Middle School Curriculum

 

By the time Washington State students leave middle school, they will understand:

  1. that according to the US Constitution, treaties are “the supreme law of the land”; consequently treaty rights supersede most state laws;
  2. that tribal sovereignty has cultural, political, and economic bases;
  3. that tribes are subject to federal law and taxes, as well as some state regulations;
  4. that tribal sovereignty is ever-evolving and therefore levels of sovereignty and status vary from tribe to tribe; and
  5. that there were and are frequent and continued threats to tribal sovereignty that are mostly addressed through the courts.

Washington State History

1. WA – Territory and Treaty Making

Territory and Treaty Making; Pig War Unit; Point No Point Treaty Unit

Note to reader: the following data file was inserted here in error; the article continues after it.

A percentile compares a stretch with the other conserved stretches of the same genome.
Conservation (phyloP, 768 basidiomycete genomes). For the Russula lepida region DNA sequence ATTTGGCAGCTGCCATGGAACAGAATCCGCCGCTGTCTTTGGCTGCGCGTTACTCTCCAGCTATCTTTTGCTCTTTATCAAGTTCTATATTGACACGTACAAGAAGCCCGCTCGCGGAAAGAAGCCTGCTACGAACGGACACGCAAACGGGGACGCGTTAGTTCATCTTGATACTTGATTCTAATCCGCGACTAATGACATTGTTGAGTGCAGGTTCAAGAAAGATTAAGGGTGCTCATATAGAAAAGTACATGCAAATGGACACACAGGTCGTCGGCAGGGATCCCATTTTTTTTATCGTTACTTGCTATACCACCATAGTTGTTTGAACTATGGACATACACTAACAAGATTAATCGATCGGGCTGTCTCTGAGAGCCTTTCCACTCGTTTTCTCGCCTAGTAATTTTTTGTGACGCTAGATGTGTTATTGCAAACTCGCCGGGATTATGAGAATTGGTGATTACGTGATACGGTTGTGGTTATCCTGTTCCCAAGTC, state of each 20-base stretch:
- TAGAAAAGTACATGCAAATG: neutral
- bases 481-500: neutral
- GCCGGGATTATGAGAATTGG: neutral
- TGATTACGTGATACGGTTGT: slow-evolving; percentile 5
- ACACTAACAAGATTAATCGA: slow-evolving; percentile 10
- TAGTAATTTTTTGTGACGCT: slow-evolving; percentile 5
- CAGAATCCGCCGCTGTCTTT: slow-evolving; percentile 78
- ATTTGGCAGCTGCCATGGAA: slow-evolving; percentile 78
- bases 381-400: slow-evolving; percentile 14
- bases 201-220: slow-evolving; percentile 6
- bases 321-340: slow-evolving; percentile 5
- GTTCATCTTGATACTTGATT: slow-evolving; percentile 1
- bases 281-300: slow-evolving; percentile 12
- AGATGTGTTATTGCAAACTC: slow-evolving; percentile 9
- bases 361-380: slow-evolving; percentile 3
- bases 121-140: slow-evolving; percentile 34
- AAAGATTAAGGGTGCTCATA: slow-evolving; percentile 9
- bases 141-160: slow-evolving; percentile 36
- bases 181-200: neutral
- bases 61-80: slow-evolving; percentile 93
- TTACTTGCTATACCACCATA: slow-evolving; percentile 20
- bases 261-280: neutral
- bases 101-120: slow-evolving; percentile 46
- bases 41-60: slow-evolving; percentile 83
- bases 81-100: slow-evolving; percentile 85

2. WA – New Technologies and Industries

Hanford Nuclear Reservations Effects on Indian Country

3. WA – Contemporary Washington State

Indian Land Tenure (Boldt II)

 

United States History

1. US – Fighting for Independence

Revolution and Constitution in Indian Country

2. US – Slavery, Expansion and Removal

Jackson, Marshal, and Indian Removal

3. US – Civil War and Reconstruction

Indian Treaties: Goals and Effects

4. US – Development and Struggles in the West, Industrialization, Immigration, and Urbanization

Indian Land Tenure Curriculum (Dawes Act)

 

STI Classroom-Based Assessment Guide

Middle School Washington State History  Middle School United States History

STI Unit

Corresponding CBA

STI Unit

Corresponding CBA

Territory and Treaty Making Causes of ConflictDig Deep Fighting for Independence Causes of Conflict
New Technologies and Industries:  Hanford Humans and the Environment Slavery, Expansion and Removal Checks and Balances
Contemporary Washington State:Boldt II Whose Rules? Civil War and Reconstruction Causes of Conflict
Development and Struggles in the West:  The Dawes Act Constitutional Issues